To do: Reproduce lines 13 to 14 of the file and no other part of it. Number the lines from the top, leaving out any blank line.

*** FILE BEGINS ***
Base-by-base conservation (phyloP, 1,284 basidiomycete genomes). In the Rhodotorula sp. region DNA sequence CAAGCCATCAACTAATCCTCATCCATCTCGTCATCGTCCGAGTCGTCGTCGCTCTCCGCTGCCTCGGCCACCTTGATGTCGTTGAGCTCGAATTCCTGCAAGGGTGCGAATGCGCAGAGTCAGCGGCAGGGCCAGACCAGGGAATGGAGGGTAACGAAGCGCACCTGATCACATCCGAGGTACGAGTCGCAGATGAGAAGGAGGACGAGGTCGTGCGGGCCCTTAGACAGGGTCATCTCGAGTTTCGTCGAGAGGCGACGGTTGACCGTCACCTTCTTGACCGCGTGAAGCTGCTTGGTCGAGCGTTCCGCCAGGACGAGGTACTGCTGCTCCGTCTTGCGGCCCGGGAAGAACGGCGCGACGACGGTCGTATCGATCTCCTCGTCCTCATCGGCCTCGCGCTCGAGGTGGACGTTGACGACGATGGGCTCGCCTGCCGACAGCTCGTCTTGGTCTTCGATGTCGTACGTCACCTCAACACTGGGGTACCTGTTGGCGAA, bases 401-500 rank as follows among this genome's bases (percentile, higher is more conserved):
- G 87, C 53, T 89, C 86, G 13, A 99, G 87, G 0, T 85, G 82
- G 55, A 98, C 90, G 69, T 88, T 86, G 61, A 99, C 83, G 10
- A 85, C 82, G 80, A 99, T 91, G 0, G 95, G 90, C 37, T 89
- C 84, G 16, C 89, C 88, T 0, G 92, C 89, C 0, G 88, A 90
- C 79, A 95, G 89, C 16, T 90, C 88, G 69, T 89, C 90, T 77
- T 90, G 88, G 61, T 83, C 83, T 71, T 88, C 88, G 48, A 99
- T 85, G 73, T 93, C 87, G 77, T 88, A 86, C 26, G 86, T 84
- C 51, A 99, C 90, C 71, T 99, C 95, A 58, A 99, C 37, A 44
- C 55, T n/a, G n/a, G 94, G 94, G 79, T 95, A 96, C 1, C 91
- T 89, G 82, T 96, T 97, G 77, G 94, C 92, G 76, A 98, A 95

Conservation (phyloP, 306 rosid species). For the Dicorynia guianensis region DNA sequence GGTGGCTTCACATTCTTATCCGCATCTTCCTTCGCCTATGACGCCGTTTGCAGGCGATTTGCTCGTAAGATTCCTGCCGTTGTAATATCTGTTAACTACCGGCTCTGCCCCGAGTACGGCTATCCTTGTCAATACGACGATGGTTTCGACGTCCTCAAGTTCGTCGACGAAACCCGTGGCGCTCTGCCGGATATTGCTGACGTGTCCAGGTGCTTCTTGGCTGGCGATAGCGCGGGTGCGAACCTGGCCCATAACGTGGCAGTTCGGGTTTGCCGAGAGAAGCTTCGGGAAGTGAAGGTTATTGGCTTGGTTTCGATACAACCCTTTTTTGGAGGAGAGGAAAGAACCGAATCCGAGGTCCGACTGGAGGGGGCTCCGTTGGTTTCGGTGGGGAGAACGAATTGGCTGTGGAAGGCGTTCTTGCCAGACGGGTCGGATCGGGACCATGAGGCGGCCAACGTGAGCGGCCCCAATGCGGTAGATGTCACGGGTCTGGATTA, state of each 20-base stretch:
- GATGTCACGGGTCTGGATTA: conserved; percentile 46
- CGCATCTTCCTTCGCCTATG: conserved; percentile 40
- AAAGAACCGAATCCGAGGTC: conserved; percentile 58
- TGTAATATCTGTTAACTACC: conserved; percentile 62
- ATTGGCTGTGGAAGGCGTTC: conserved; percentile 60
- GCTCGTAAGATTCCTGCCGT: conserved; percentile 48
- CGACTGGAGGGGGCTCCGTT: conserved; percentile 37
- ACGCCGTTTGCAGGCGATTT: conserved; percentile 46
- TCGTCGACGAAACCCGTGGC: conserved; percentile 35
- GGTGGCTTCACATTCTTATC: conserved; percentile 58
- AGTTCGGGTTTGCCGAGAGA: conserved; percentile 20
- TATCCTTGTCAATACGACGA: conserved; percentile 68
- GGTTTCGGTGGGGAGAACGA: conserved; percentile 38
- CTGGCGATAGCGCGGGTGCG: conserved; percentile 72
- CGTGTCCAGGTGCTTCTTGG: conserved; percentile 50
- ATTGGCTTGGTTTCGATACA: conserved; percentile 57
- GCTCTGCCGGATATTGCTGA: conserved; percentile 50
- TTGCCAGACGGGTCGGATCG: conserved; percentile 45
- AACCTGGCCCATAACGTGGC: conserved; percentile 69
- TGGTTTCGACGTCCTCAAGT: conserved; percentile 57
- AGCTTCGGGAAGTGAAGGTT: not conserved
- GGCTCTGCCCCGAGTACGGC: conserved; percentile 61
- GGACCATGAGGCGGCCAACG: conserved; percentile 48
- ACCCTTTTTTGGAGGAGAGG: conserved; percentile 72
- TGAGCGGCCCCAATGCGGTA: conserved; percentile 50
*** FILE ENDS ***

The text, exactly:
- GATGTCACGGGTCTGGATTA: conserved; percentile 46
- CGCATCTTCCTTCGCCTATG: conserved; percentile 40